Again, Ana answers my thoughts: “In fact, at some point I got bored. After the 30th or so repetition, something had to happen, which gave rise to the impulse to stage things. I started to intervene in a situation or even to create one. This interplay between staging and documenting was a very interesting experience for me.” She smiles when standing up and her gaze wandering out into the courtyard. “It just occurred to me now: At what point is it documentary and is it still documentary when I’ve intervened? After all, it continues to be my everyday life and the photos do become my everyday life!”

I am looking at my glass. It is full. Haven’t I already drunk it empty? Ana’s series of images makes me think about how much I don’t notice and overlook. Both of us are beholding the photographs. She points out the small changes that would have been unnoticed if they had not been documented. As in a seemingly congruent troubleshooting image, the moments become unique and dissolve the routines of every day. The photo, the series, the repetition … I ask myself if this situation had repeated itself before. But, if this is the first time I consciously perceive it, would I be aware of the previous times?

I check on Ana, she is sitting next to me, also with a filled glass. How long I have been here, I don’t know. She grabs her glass and takes a sip and continues to talk. “I was concerned with everyday life, with the passing of time, with repetition. So, it was logical to treat the subject photographically, and not just because I come from a photography background. Photography as a medium can reflect time incredibly well.” She seems to be so sure, but I am back to basic reflections: How can I capture time? How does the passage of time become visible in a still image?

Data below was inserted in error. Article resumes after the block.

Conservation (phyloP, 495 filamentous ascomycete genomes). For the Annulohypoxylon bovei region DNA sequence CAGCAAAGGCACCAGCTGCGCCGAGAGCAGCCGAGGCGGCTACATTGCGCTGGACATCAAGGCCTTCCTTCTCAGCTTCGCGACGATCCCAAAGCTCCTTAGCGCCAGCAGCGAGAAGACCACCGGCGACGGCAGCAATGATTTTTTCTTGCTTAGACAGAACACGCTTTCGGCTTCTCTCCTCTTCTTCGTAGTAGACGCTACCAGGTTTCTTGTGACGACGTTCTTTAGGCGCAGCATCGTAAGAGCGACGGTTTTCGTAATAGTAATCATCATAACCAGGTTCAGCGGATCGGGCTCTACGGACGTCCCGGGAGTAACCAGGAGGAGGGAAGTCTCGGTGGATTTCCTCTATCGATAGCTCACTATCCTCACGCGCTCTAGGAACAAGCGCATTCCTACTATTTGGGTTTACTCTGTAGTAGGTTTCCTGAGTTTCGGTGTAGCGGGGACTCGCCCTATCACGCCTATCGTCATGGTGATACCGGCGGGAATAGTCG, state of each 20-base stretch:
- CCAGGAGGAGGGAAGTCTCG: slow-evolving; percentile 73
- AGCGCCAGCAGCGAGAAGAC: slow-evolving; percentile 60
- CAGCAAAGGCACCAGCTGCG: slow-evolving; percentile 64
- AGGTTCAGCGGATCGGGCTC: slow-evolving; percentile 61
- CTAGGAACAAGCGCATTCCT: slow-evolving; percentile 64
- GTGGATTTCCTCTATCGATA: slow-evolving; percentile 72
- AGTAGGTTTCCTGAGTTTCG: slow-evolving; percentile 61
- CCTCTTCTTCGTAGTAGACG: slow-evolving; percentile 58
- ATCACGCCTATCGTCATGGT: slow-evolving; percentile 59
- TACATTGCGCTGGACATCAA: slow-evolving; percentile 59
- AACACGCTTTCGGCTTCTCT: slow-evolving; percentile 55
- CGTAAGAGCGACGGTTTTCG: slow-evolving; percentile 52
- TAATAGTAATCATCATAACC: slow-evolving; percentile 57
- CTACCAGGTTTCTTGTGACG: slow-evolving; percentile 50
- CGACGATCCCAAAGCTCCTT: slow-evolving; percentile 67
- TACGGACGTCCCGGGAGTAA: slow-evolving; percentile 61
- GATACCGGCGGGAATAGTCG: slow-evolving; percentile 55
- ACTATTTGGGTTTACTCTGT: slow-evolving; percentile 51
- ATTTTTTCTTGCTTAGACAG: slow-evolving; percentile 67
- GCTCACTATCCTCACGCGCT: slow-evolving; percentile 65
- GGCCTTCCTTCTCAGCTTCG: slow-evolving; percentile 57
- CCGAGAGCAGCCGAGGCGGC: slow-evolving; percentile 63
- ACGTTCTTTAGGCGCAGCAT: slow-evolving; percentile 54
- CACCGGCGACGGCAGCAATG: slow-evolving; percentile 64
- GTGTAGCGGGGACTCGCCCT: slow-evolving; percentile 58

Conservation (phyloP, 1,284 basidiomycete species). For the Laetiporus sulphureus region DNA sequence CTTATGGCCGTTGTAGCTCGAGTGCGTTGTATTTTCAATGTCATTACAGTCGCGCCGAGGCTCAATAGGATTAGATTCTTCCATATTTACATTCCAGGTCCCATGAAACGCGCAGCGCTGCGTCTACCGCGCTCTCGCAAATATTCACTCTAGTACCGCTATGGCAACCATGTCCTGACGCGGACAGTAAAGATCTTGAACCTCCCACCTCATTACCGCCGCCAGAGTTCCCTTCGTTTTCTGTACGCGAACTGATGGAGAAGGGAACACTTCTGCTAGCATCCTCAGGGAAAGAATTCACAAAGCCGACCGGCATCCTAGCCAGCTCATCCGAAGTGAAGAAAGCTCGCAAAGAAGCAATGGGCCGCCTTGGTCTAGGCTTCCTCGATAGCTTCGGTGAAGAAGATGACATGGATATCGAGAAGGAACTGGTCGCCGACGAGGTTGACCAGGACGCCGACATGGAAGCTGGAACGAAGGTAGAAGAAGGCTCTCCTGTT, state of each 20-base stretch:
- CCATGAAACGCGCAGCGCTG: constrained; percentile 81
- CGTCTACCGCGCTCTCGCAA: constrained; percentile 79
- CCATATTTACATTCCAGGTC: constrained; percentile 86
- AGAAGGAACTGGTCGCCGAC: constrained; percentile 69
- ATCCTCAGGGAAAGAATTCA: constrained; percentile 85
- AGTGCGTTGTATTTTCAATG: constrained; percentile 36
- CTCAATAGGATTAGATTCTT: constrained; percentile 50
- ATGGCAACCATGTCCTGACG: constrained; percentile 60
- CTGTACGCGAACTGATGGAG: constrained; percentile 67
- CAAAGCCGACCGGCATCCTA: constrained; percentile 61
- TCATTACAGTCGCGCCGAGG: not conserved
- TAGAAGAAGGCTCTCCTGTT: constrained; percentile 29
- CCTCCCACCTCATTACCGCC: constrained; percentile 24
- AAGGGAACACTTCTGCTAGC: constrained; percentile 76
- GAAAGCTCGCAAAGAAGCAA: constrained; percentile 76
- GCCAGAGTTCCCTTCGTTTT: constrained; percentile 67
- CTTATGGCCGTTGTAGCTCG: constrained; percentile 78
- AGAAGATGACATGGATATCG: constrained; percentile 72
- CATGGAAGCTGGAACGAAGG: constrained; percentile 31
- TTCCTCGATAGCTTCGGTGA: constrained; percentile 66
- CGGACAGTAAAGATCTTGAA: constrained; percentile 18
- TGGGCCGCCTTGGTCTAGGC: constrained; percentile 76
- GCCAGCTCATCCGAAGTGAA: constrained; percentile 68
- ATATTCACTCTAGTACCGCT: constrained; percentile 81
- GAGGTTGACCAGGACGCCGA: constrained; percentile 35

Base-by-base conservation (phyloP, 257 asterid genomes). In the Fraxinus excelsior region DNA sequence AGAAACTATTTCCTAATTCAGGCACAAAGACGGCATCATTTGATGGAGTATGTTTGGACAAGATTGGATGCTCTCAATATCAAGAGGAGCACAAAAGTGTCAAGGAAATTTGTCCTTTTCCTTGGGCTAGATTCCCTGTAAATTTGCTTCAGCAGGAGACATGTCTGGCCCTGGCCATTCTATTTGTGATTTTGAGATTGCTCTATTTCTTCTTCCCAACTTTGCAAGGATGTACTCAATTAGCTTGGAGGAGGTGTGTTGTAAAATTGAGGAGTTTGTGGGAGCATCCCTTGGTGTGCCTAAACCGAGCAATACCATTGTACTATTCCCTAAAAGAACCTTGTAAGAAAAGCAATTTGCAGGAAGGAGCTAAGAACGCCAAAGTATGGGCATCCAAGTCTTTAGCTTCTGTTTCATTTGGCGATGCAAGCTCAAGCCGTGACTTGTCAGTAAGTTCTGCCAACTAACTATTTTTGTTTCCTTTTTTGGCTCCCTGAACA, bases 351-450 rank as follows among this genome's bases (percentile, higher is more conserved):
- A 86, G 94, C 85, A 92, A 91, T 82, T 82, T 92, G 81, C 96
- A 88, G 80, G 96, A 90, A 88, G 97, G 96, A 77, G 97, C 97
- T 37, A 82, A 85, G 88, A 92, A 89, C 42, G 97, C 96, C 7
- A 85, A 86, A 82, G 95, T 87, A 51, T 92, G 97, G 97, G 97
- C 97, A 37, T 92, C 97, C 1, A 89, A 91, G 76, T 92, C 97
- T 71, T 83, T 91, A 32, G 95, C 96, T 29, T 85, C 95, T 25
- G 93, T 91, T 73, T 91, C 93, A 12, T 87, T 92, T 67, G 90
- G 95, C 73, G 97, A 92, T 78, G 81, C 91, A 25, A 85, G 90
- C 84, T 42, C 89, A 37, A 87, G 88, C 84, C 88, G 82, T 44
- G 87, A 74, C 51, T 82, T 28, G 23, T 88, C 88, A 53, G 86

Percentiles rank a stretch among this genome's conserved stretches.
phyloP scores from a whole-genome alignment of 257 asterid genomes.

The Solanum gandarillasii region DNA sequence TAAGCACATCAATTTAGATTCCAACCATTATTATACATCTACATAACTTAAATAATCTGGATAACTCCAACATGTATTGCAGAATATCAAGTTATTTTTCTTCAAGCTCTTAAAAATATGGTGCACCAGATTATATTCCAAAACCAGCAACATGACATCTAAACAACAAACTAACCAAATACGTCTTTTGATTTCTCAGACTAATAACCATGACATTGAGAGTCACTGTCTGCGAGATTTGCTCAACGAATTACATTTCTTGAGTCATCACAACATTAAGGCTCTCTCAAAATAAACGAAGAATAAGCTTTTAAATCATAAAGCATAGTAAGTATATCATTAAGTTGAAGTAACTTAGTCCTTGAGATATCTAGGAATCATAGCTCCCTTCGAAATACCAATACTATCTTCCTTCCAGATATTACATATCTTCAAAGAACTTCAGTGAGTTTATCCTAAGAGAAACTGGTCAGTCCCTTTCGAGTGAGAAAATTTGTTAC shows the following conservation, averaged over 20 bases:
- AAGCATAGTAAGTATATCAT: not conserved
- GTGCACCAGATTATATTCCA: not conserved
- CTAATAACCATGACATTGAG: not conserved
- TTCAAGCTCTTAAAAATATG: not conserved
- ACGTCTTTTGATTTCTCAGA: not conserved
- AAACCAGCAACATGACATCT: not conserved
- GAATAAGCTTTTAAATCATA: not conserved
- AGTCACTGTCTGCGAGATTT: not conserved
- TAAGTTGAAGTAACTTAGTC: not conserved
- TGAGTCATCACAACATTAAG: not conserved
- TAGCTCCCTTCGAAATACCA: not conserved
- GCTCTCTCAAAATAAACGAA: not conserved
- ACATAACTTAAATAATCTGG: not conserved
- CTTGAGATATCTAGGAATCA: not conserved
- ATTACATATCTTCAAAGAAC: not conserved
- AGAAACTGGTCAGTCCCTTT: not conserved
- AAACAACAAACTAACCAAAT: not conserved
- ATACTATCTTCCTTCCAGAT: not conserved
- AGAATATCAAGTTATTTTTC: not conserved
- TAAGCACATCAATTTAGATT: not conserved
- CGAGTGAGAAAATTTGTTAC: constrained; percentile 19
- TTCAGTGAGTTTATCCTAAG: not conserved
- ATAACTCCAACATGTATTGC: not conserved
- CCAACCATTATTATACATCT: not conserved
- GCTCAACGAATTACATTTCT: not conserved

She puts her glass down and explains: “The image with the glass cup I exposed for about 10 minutes. I walked back and forth, slowly filling the glass cup with water. Although a lot happened during this period, only this cup is visible in the photo, filled with a kind of mist. I played with this interplay of making time visible and invisible.” I am amazed and find it magical to have the possibility of the overlays of time frames being condensed in one image. With the long-time exposure, the traces of times are collected and blend into each other, creating something new while I am only able to perceive moment after moment. Or do we have something in our system that works in a similar way? Collecting, layering, blending … something is resonating with me, I am just not sure what.

“What is a particularly pleasant moment for me is to finally get to see the images after they had been invisible in the black box of the camera for hours, almost like in an analog lab.” Again, she talks about patience, pattern, and repetition, about series and echoes. I am a bit puzzled when I hear her talking about consistency and quality. “… it is important to look at the images as a series.” I am frazzled, what has been said and what is new, and does that matter? Ana opens the door. The surroundings do not feel unfamiliar. I know this stairwell from another time, from another perspective.


Interview with Ana Rodriguez. 9 September 2021. The interview was conducted via voice messages and subsequently embedded in the fictional framework of the story.